Interview Given by Ivan Khomutov to Journalists of the Echo of Moscow Radio Station
The sudden increase in the price of gasoline sold by Russian refineries in May 2019, together with an accompanying increase in the prices quoted by petroleum depots, has caused a degree of consternation on the market: those increases, set against the background of stable, state-controlled fuel prices at filling stations, have brought about a sharp reduction in fuel sales margins. On May 17, the Russian Fuel Union (an association of independent filling station owners) asked the Government to intervene and take steps to stabilise the situation. A few days later, the Federal Antimonopoly Service of the Russian Federation announced it saw no reason to increase gasoline and diesel prices at rates higher than inflation.
Ivan Khomutov, General Director of Petromarket RG, was invited to discuss the situation live on Echo of Moscow’s “Scanner” programme. Ivan Khomutov began by sharing his expert opinions on the state of the market and the reasons for the current situation. He also made a forecast of its probable outcome.
Ivan Khomutov reminded us that from January through to April 2019, the refinery selling price for gasoline was consistently low. The reason for that was the state requirement for oil companies to supply a minimum volume of gasoline to the domestic market. This requirement created an imbalance of supply and demand in the fuel market and forced oil refineries to sell gasoline at a huge discount relative to their export alternative. This resulted in a number of technologically-advanced refineries producing high-quality Euro-5 standard automotive fuel for the domestic market and ending up making a loss. According to Petromarket RG estimates, the extremely high levels of loss-making continued for a period of four consecutive months from the beginning of 2019. The damping mechanism, which the government introduced as a means of ensuring that oil refining margins remain sufficiently high, turned out to be less than perfect and could not therefore solve the problem.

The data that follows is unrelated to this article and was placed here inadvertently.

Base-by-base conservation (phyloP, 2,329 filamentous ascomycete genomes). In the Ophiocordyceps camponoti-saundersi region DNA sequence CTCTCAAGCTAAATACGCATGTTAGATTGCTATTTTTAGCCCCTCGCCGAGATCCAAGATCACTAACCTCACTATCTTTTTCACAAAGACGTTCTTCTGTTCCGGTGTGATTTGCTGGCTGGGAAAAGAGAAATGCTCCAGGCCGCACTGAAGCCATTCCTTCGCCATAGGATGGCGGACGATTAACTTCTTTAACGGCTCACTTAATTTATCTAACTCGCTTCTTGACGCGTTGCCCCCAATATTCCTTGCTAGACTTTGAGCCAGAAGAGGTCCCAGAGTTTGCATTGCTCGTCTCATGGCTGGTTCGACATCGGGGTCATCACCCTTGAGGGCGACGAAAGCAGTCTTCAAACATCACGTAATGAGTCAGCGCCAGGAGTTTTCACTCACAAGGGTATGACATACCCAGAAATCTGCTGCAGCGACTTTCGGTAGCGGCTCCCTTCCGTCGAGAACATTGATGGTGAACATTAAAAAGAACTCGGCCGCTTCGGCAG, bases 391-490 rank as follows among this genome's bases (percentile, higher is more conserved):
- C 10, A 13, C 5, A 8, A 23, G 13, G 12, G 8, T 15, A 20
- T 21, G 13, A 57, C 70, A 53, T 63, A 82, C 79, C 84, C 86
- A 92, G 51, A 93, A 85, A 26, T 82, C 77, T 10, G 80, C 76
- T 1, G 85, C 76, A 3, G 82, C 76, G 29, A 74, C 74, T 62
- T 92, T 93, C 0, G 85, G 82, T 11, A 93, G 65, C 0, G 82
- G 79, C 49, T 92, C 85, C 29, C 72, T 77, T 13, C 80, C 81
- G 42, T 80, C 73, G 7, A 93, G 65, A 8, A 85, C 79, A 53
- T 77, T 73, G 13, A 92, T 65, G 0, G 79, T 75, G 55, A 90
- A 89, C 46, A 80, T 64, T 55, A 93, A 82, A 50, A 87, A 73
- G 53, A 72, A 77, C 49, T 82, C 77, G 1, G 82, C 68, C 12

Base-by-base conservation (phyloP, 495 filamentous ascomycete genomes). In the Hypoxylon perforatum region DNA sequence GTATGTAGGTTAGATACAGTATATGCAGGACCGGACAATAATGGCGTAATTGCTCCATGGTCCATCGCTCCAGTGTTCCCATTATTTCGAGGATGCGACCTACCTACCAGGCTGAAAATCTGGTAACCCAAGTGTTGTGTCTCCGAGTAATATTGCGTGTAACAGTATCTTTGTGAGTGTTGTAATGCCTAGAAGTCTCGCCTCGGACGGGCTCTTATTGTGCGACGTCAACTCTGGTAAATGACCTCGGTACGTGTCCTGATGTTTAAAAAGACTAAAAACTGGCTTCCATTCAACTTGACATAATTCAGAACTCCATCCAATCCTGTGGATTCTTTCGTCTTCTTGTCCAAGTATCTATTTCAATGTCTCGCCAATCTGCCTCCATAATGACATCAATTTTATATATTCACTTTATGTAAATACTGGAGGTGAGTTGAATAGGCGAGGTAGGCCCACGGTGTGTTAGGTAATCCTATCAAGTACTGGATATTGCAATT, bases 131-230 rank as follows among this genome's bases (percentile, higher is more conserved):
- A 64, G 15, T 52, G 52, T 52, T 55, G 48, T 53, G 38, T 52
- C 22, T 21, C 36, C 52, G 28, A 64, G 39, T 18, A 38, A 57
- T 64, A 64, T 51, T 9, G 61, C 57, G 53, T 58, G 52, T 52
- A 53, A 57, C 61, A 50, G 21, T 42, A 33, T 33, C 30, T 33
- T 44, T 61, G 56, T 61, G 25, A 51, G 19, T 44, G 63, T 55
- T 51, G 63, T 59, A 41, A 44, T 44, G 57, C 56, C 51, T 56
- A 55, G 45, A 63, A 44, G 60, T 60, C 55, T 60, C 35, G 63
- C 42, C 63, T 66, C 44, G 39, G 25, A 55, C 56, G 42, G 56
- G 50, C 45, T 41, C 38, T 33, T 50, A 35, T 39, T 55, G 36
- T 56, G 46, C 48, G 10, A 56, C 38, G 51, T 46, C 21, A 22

Such a situation, at least in the opinion of Ivan Khomutov, calls into question the desirability of investing in the modernisation of oil refineries. This is because the objective of modernisation is to increase the output of high-quality motor fuel products, which in the current situation have to be sold at a loss. It is therefore simpler for refineries not to modernise at all and to focus on the export of low-quality products. In fact, under the circumstances currently prevailing in Russia, it is the export-oriented enterprises with low levels of technological development that are just about managing to stay profitable.
Accepting that the situation at the end of April 2019 was unhealthy, the Ministry of Energy of Russia decided to relax the recommendations for oil companies on the volume of motor fuel to be supplied to the domestic market. The plan was to allow the stocks of excess gasoline in the country to be run down and in doing so help solve the problems of gasoline refinery marginality. However, these actions provoked an increase in the selling price of gasoline at oil refineries, followed by an increase in the prices of gasoline available at petroleum storage facilities, which then became a matter of concern for independent filling station networks.
Considering the possible outcomes, Ivan Khomutov predicted that it is hardly worth expecting any noticeable increase in gasoline prices at the filling stations in 2019, since prices will almost certainly be strictly controlled by the regulator. However, the appearance of marginality issues at filling stations is a distinct possibility.
Learn more about this and also about
- whether the Russian economy is becoming more feedstock-based,
- whether Russian oil processing is becoming a backward industry or is still sufficiently developed,
- and how likely the scenario of independent filling station networks leaving regional markets actually is,
in the 20-minute interview.